Saturday, November 17, 2018

Disinvestment & Gentrification: Two sides of the same racist coin

On yesterday's Hitting Left show, community activists Christian Diaz and Cory Stevenson both agreed. Southside disinvestment and northside gentrification were simply two sides of the same racist coin.

Nowhere is this more evident than in city policies of closing dozens of schools in struggle south and west side communities while opening up new charter and selective enrollment schools on the north side. This tweet from the parent group, Raise Your Hand, brings the contradiction into clear focus.

Cory Stevenson pointed to the impact the closing of two southside Target stores could have on his community and relatives in terms of loss of hundreds of jobs and access to basic needs for families that don't have cars.

The Target store closings are symptomatic of the structural disinvestment and erosion of public space and public decision-making now taking place in predominantly black and Latino neighborhoods. This includes the closing of schools, clinics, stores and other city services, making many areas of the city uninhabitable.

While across town, gentrification has created a housing crisis for poor and middle-class, mainly Latino families in neighborhoods like Logan Square. This, according to Diaz, who is the housing organizer at Logan Square Neighborhood Association (LSNA).  LSNA has been organizing community meetings and marches to protest high rents and support affordable housing projects.

While supporting the push for new rent-control laws, Diaz doesn't think current emphasis on lifting the ban on rent-control is the best tactic. "My fear is that we're talking about a campaign that may take 10 years and in the meantime, families are losing their homes and rents are climbing, making affordable housing out of reach."

Instead, LSNA is pushing for a "community land trust" where a nonprofit, community-based organization develops and stewards affordable housing, community gardens, civic buildings, commercial spaces and other community assets on behalf of a community.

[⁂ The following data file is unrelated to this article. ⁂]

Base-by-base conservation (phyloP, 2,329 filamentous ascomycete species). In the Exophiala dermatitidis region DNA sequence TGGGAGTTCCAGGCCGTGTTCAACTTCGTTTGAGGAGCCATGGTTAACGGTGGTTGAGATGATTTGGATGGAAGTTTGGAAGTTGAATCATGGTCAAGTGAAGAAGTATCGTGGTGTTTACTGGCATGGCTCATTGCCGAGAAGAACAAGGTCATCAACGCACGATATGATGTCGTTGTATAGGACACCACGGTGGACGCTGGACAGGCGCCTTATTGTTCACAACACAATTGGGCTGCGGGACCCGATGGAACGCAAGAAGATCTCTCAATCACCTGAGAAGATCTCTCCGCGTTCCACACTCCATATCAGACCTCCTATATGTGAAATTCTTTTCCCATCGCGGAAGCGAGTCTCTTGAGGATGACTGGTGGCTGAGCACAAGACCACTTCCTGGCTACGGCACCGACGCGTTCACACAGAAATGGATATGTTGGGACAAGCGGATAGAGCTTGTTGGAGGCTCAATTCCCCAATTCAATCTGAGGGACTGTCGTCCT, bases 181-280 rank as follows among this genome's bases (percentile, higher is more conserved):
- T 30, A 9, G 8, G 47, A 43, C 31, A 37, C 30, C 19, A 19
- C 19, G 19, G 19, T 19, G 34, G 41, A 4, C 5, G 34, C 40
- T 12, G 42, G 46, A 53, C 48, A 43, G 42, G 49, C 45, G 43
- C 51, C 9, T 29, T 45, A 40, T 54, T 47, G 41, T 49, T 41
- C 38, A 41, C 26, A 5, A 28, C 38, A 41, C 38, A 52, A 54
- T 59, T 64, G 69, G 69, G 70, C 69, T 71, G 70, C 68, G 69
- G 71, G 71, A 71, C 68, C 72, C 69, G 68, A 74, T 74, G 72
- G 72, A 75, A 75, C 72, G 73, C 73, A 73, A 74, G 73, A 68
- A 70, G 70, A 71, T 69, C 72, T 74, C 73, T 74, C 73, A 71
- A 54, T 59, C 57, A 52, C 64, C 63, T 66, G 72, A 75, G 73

Harold died 30 years ago. 
At our holiday family gathering this week, we will take a moment to remember Chicago's greatest mayor, Harold Washington, who suffered a fatal heart attack the day before Thanksgiving 30 years ago. Today the city is more in need of a mayor like Harold, than ever.

Instead, big-money corporatists and old-line machine Democrats have jumped into the race following Rahm Emanuel's departure and they appear to be sucking up all the air and money from the campaign as they try and push out upstart progressives. The shakeout will begin in earnest after Nov. 26, the day that nominating petitions are due. Without a big campaign war chest and paid staff or ward organization to round up the needed 12,500 valid signatures, several of the early runners are likely to drop out. Actually, campaigns really need to collect at least double that amount so they can withstand a challenge.

More on that to come. But for now there two developments in the past week that caught my attention. The craziest came from candidate Bill Daley, who more than all the others, combines the worst of big-money corporatism with old-line machine politics. Daley, trying to outflank former top-cop, Garry McCarthy as the law-and-order candidate, says he wants to have thousands of camera-equipped drones flying over the city.

He tells the Sun-Times:
“I’d have as many cameras as we could buy so the people could feel safer wherever they’re at … I’d have a camera on every block in the city if I could.”
Chicago’s network of 29,000 public and private surveillance cameras is already billed as the largest “federated” system in the nation. But I'll bet there's a Daley family member or close business associate who'd be thrilled to get that drone contract. Kind of like Rahm's red-light camera plan.

The other recent development is the entrance of Susana Mendoza into the race. Mendoza, who has always been viewed suspiciously by progressives as a Rahm/Madigan machine puppet, is now staking out progressive territory and trying to outflank frontrunner Toni Preckwinkle on the left. She promises to stop school closures, including the closing of embattled National Teachers Academy, the re-opening of the clinics closed by Rahm, and support for an elected school board.

You can believe her or not. But for now at least, other candidates will have to respond on these issues.


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